A hands-on lesson in early economics

REED CITY — Social studies can be a difficult subject for some students because it is usually all "book work."

Reading about what happened in the past and memorizing facts is the primary mode of learning, unless the teacher finds more creative means to get the information across.

Evelyn Webster, a fifth grade teacher at G.T. Norman Elementary School in Reed City, realized years ago that learning about economics in our ancestors’ days would be more interesting to students if they could experience it for themselves. Supply and demand, scarcity, trading, bartering, consumers and goods were just all vocabulary words to memorize until she read about an idea for students to have their own marketplace.

This was the beginning of the annual Trade Fair. Since then, other fifth grade teachers have joined the project, turning classrooms into marketplaces. Each student makes an item or “good” they think customers would like to . Since money wasn’t used long ago, trading was the method by which people acquired what they needed to survive, and the students used that technique for the trade fair

In Webster’s and Lia Vanscoyoc’s classes, there was a wide variety of creative goods available for students to choose from. Before the trading started, each student would explain what they had brought with them. A variety of items were available, including bracelets, bookmarks, ornaments, painted rocks, magnets, crocheted coasters, stress balls, hair accessories and snacks. Teachers also participated by offering coupons for special treatments in class. Coupons to have a lunch date, extra computer time or to have a free desk cleaning were very popular. Students learned quickly about the value of their goods and became very avid traders.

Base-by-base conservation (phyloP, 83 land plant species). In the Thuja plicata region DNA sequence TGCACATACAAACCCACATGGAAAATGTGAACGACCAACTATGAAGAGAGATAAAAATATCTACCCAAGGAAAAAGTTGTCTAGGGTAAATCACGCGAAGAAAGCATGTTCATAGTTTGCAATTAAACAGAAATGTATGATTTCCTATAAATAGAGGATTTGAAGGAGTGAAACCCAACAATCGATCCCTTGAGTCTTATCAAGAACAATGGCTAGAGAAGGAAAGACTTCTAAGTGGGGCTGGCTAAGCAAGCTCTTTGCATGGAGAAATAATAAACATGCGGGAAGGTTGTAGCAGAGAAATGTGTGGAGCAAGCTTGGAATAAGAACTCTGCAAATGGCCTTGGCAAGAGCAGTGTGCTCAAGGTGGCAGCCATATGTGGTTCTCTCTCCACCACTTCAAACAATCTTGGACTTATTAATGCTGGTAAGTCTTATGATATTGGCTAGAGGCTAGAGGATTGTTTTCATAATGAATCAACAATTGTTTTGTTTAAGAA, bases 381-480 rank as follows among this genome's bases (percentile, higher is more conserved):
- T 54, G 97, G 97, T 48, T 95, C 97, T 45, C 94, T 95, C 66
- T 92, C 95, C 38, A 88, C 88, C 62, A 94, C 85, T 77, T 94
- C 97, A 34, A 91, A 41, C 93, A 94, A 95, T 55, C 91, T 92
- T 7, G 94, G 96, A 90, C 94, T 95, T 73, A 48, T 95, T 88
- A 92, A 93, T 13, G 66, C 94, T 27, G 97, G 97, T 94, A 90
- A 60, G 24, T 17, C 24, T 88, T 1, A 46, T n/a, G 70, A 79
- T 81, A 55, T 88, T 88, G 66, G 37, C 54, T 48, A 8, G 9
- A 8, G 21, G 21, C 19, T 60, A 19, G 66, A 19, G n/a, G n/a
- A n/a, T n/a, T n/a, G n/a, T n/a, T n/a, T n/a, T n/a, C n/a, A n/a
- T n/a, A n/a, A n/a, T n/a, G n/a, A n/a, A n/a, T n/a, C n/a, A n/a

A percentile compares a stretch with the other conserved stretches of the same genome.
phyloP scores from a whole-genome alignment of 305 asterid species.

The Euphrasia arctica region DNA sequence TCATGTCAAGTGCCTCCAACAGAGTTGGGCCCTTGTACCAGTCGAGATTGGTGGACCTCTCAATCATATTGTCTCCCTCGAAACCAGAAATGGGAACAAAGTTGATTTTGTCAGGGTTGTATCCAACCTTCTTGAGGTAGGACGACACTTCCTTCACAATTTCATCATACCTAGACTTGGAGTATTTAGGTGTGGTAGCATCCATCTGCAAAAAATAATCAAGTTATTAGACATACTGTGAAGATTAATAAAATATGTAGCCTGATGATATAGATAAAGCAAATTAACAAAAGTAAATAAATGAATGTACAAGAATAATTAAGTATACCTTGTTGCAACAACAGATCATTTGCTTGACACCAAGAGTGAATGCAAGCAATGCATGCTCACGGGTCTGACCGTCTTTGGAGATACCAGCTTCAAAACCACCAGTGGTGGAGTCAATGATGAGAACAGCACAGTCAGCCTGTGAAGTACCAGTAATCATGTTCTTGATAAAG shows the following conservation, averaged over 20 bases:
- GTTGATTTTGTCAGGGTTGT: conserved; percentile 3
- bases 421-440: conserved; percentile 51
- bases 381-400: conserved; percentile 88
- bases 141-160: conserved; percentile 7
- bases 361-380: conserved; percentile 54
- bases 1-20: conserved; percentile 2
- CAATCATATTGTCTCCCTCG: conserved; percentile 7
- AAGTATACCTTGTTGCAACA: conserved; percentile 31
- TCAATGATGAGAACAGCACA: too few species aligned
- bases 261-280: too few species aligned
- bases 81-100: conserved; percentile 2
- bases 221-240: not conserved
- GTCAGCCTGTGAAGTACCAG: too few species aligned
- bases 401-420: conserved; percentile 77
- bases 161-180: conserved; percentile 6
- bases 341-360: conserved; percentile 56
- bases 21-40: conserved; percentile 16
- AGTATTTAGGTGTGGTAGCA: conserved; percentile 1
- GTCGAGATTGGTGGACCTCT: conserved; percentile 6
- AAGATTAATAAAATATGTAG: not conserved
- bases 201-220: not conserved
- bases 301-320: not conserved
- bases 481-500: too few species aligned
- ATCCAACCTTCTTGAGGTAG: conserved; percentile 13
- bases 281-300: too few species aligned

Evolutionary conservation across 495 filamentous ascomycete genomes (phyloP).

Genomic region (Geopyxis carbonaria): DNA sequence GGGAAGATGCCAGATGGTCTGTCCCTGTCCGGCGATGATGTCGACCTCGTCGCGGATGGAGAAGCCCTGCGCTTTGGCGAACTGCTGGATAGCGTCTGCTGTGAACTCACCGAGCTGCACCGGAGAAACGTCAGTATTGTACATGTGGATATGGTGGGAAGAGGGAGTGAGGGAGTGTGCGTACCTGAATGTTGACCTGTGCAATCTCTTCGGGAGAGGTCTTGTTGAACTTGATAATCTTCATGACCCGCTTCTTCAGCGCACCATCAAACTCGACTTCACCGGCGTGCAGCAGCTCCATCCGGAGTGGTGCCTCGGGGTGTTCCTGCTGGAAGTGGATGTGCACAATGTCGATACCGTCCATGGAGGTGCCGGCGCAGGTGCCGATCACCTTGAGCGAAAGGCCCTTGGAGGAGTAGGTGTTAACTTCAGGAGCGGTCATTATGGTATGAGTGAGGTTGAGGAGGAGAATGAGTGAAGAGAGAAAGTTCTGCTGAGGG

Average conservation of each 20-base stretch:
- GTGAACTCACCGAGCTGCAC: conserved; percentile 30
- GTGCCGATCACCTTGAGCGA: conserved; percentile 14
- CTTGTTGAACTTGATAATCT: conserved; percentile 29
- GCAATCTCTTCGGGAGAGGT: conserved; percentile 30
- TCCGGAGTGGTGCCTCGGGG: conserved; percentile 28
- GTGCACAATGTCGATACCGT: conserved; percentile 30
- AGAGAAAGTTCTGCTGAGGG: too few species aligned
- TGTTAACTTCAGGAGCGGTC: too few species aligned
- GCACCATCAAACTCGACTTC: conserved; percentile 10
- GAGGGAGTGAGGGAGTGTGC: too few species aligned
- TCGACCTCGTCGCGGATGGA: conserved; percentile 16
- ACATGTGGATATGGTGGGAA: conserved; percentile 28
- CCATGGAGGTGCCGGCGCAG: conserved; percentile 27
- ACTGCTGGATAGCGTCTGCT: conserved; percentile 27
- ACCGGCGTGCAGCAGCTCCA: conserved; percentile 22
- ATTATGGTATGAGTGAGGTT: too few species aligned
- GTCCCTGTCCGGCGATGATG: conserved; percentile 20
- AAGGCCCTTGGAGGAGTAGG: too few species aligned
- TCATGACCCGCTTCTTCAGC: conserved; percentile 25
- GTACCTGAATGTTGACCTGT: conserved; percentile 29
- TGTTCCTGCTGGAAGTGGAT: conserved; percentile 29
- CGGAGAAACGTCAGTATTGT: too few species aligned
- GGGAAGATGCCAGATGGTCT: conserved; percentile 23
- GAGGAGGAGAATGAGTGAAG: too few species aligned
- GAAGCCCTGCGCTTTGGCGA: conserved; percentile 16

Peyton Hanson really wanted that special lunch.

“I had to trade a lot just to get it because everyone wanted it,” she said.

Students quickly learned that bartering was not as easy as it sounded.

“My cupcakes went fast because it was a snack," said student Rachel Hope. "All the really popular things were gone right away. Then it was hard to find something I wanted.”

Other students, like Trent Dutmer, learned the importance of demand.

"I had bookmarks," he said. "It was really hard to trade if you didn’t have anything people wanted and they didn’t want bookmarks as much as the other stuff.”

Students were quite happy with the items they took home from the trade fair. Shopping like the early Americans and Europeans did in the past helped students to understand a very important part of their way of life. Experiencing the bartering process themselves was able to provide more education than any textbook alone.